9. If sickness or any other cause should oblige you to leave a candle burning all night, place it in such a situation as to be out of the way or rats. A house was once destroyed by a rat running away with a lighted candle for the sake of the tallow, and conveying it into a hole filled with rags and inflammable [sic] matter.
  10. Never read in bed by candle light, especially if your bed be surrounded by curtains.
  11. Strictly forbid the use of segars in your family at all times, but especially after night. May not the greater frequency of fire in the United States than in former years, be ascribed in part to the more general use of segars by careless servants and children? -- There is a good reason to believe a house was lately set on fire by a half consumed segar, which a woman suddenly threw away to prevent being detected in the unhealthy and offensive practice of smoaking.

In Case of Fire Attend to the Following Directions, to Prevent or Restrain its Terrible Consequences

  1. Do not open the room or closet door where you suspect the fire to be, until you have secured your family, and your most valuable effects, nor until you have collected a quantity of water to throw on the fire, the moment a fresh supply of air excites it to a flame. Where water cannot conveniently be had, try to smother the fire by throwing two or three blankets over it. A British sea captain once save a king's ship by throwing himself with a spread blanket in his arms, upon a fire which had broke our near the powder room. He was pensioned for life, for this wise and meritorious act.
  2. In case it be impossible to escape by a stair-case from a house on fire, shut the door of your bed chamber, and wait until help can be brought to secure your escape from a window.
  3. If safety does not appear probable in this way, wrap yourselves up in a blanket, hold your breath, and rush through the flames. If water be at hand, first wet the blanket.
  4. To prevent fire descending from the roof, or ascending from the first story, form by means of blankets or carpets, a kind of dam on each of the intermediate stories, near their stair-care, that shall confine the water that is thrown upon the roof, or into the windows. It will effectually check the progress of the fire downwards or upwards in brick or stone houses.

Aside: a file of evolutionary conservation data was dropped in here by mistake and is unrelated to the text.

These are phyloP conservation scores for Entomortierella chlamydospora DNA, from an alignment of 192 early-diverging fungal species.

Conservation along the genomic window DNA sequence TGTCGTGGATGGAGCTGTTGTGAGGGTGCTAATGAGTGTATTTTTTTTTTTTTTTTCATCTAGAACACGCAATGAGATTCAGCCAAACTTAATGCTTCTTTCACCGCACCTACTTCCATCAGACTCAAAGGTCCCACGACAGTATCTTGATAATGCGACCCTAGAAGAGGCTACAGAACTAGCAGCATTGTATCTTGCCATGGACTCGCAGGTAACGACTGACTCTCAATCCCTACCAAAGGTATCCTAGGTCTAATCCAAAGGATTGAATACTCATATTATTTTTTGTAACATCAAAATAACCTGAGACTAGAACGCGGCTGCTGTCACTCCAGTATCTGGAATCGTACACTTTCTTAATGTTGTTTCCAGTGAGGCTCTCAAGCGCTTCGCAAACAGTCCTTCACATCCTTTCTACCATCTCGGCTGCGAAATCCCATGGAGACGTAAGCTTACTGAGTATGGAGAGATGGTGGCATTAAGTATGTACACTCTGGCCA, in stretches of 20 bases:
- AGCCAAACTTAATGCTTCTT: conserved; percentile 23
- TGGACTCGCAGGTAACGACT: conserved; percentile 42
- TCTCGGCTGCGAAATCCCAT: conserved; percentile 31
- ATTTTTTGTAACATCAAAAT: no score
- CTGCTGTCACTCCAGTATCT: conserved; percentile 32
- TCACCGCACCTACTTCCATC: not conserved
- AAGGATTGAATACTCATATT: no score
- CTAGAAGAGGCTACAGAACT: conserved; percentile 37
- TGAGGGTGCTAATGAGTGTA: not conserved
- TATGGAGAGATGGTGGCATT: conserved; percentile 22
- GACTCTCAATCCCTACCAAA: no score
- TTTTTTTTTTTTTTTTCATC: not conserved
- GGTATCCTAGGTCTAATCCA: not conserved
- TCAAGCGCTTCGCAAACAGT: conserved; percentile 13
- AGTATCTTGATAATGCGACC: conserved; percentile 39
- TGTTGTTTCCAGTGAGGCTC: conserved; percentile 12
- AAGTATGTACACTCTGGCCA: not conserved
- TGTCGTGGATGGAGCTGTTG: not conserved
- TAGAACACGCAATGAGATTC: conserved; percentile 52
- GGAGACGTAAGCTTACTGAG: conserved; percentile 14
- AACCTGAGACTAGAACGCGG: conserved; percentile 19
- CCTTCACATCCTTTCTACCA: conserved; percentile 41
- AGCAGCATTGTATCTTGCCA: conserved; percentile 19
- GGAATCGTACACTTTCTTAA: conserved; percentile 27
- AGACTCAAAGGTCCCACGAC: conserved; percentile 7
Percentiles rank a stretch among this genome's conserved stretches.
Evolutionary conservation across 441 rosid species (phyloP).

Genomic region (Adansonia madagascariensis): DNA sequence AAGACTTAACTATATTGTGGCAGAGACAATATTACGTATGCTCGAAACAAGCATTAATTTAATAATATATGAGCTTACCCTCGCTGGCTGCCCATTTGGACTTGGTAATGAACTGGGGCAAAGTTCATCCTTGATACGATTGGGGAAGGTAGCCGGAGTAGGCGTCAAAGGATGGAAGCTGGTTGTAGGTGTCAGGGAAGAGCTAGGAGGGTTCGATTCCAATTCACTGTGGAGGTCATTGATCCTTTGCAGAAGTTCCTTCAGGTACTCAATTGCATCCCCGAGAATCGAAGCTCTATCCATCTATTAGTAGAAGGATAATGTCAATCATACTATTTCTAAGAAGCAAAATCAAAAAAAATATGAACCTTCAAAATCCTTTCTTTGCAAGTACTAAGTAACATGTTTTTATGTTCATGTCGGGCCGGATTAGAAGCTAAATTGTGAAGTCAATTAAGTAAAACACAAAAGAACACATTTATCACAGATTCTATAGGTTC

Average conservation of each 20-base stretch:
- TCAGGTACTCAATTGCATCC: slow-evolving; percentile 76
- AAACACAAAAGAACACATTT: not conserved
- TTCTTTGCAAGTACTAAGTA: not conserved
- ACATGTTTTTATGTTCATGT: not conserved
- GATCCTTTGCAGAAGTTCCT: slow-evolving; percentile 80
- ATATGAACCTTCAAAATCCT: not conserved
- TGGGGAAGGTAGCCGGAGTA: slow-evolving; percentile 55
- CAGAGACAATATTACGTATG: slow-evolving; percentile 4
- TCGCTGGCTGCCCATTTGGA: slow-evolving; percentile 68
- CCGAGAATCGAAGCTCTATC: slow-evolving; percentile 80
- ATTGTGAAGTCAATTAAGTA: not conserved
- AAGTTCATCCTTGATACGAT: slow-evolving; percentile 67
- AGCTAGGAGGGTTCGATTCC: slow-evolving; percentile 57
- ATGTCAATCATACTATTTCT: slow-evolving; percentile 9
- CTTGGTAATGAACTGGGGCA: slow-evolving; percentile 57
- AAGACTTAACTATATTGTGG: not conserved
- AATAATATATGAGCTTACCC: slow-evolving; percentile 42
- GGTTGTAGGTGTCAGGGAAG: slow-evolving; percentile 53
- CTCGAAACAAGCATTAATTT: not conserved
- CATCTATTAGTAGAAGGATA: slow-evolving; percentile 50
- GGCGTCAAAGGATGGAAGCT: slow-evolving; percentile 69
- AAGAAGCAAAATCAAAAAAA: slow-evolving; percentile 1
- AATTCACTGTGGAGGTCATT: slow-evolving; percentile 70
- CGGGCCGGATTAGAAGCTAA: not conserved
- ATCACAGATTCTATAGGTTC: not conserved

5. To prevent fire spreading to adjoining houses, cover them with wet blankets or carpets, or old sails.
  6. To extinguish fire in a chimney, shut the door and windows of the room. Throwing a quart or more of common salt into the fire. Hold, or nail a wet blanket before the fire place. If these means fail, throw a wet blanket down the chimney from the roof of the house.

There is a method used in some counties of glazing chimneys when they are built, by burning common salt in them, which renders them so smooth that no soot can adhere to them. Chimneys so constructed can never take fire.

Ladders are commonly used as the means of conveying persons from the windows of houses on fire. Would not a long and stiff pole, with a rope on its upper end, be more portable, and convenient for this purpose?

The famous Mr. John Wesley when a child, was taken out of a window in his father's house whilst in flames by one man standing upon the shoulders of another. This practice may be used to rescue persons from the first story of a house on fire, when other means cannot be had with sufficient convenience or expedition.

Fire Engine at Work ca. 1760
Fire Engine at Work ca. 1760